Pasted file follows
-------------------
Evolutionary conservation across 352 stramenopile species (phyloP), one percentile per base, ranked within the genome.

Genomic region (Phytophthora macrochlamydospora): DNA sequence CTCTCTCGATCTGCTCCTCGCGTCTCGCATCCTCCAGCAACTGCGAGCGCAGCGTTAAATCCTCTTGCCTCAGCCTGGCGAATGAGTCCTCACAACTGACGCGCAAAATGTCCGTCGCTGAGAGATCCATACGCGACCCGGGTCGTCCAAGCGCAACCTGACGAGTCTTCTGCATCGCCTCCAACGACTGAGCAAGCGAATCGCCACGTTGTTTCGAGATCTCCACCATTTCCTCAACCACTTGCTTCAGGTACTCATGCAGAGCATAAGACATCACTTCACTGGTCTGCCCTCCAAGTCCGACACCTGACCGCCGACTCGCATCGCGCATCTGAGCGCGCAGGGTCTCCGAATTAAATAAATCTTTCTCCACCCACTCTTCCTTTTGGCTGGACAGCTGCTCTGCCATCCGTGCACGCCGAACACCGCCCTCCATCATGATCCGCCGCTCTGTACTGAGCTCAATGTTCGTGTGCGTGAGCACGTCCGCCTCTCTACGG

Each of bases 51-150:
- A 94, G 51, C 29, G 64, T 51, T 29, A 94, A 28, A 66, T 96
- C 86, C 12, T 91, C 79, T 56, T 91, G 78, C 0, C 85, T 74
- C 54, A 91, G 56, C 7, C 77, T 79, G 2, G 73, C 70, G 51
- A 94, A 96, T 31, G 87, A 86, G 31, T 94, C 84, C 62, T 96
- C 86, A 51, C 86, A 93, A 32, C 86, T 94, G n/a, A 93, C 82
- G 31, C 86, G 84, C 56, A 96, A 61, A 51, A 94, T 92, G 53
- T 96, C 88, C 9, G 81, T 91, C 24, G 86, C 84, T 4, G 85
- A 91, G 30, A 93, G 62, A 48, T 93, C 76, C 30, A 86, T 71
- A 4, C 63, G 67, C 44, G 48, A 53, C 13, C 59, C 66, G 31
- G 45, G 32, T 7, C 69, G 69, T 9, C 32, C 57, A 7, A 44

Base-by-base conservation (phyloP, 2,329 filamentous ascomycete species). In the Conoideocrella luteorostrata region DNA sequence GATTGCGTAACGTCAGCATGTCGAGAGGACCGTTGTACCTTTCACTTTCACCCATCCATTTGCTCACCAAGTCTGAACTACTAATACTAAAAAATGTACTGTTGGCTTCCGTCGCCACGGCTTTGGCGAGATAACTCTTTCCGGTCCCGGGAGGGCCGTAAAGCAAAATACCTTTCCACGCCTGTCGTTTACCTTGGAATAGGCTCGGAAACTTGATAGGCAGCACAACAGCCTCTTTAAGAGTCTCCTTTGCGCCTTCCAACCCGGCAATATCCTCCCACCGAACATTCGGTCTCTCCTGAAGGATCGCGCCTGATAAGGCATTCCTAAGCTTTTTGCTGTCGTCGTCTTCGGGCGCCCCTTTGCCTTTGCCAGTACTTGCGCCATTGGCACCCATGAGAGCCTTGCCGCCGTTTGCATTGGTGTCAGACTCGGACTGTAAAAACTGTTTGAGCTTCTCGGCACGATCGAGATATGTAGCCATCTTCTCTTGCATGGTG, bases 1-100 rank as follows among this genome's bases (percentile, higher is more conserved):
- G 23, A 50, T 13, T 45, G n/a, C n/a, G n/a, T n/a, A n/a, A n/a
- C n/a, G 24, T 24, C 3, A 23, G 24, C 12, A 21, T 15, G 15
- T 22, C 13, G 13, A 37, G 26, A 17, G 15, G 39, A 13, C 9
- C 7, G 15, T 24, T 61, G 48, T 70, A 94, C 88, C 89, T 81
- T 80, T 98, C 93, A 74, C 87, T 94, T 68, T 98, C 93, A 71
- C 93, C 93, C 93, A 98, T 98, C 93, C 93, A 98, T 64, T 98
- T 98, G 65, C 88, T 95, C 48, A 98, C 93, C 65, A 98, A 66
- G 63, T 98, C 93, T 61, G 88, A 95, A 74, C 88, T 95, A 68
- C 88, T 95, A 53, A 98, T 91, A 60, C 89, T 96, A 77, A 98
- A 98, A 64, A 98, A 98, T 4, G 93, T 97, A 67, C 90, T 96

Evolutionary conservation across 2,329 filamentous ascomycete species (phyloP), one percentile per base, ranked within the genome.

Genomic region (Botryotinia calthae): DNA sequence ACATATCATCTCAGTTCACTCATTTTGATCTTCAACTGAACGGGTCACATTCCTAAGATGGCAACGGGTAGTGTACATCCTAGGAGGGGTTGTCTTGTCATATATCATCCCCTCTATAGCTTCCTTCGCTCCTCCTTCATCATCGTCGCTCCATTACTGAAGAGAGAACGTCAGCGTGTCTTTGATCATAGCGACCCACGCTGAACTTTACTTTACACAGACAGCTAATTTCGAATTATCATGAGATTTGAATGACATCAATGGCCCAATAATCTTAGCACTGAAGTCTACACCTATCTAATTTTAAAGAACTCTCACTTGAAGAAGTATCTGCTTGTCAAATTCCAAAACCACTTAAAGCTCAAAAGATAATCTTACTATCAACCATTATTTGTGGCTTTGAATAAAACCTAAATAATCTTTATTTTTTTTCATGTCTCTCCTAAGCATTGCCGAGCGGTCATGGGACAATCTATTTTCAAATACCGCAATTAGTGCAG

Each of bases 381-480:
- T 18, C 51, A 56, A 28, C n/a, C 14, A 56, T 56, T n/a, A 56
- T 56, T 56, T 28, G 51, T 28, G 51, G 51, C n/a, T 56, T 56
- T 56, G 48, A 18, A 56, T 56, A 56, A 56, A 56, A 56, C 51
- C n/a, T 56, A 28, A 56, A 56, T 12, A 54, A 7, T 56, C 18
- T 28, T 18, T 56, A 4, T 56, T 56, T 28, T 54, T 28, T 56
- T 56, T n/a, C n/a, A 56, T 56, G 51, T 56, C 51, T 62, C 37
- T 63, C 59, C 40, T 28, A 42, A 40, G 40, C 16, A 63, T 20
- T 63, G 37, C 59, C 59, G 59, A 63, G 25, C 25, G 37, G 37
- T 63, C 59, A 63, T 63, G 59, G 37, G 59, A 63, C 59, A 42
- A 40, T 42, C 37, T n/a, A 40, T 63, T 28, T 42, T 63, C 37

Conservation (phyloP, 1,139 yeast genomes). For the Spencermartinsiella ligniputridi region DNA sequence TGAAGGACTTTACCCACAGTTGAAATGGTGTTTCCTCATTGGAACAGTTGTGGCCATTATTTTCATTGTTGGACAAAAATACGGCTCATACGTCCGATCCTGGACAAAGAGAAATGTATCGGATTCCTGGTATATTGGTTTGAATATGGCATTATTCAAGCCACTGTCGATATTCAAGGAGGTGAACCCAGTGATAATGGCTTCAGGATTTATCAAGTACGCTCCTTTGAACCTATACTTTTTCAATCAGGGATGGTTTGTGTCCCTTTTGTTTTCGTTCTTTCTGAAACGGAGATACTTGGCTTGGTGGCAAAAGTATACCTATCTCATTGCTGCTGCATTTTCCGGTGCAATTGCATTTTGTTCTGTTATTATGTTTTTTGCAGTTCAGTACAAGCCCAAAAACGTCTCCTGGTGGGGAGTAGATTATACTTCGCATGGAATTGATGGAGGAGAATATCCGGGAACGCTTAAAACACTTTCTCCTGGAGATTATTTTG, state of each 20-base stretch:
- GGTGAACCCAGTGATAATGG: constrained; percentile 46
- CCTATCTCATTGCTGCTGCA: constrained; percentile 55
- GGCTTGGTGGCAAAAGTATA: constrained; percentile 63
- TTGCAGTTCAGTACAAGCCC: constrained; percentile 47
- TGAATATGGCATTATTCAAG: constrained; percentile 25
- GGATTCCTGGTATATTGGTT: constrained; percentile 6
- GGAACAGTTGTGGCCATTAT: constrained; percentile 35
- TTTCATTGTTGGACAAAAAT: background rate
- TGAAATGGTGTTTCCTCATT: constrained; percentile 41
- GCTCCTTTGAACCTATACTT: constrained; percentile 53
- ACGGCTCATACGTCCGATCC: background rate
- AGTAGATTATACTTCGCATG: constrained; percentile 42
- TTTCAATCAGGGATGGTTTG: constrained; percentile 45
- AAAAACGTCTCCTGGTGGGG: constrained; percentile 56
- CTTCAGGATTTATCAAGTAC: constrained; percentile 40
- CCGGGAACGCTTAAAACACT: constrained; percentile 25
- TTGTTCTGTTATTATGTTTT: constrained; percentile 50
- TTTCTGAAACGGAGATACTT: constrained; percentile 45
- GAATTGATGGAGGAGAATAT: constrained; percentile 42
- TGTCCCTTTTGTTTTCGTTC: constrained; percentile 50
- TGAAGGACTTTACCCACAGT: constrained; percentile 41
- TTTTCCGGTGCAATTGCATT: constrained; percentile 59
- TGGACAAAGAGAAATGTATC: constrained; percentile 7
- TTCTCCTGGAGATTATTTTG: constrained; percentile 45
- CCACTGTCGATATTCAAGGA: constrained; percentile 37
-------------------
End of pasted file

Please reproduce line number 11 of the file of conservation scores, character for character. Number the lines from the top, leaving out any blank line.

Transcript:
- A 91, G 30, A 93, G 62, A 48, T 93, C 76, C 30, A 86, T 71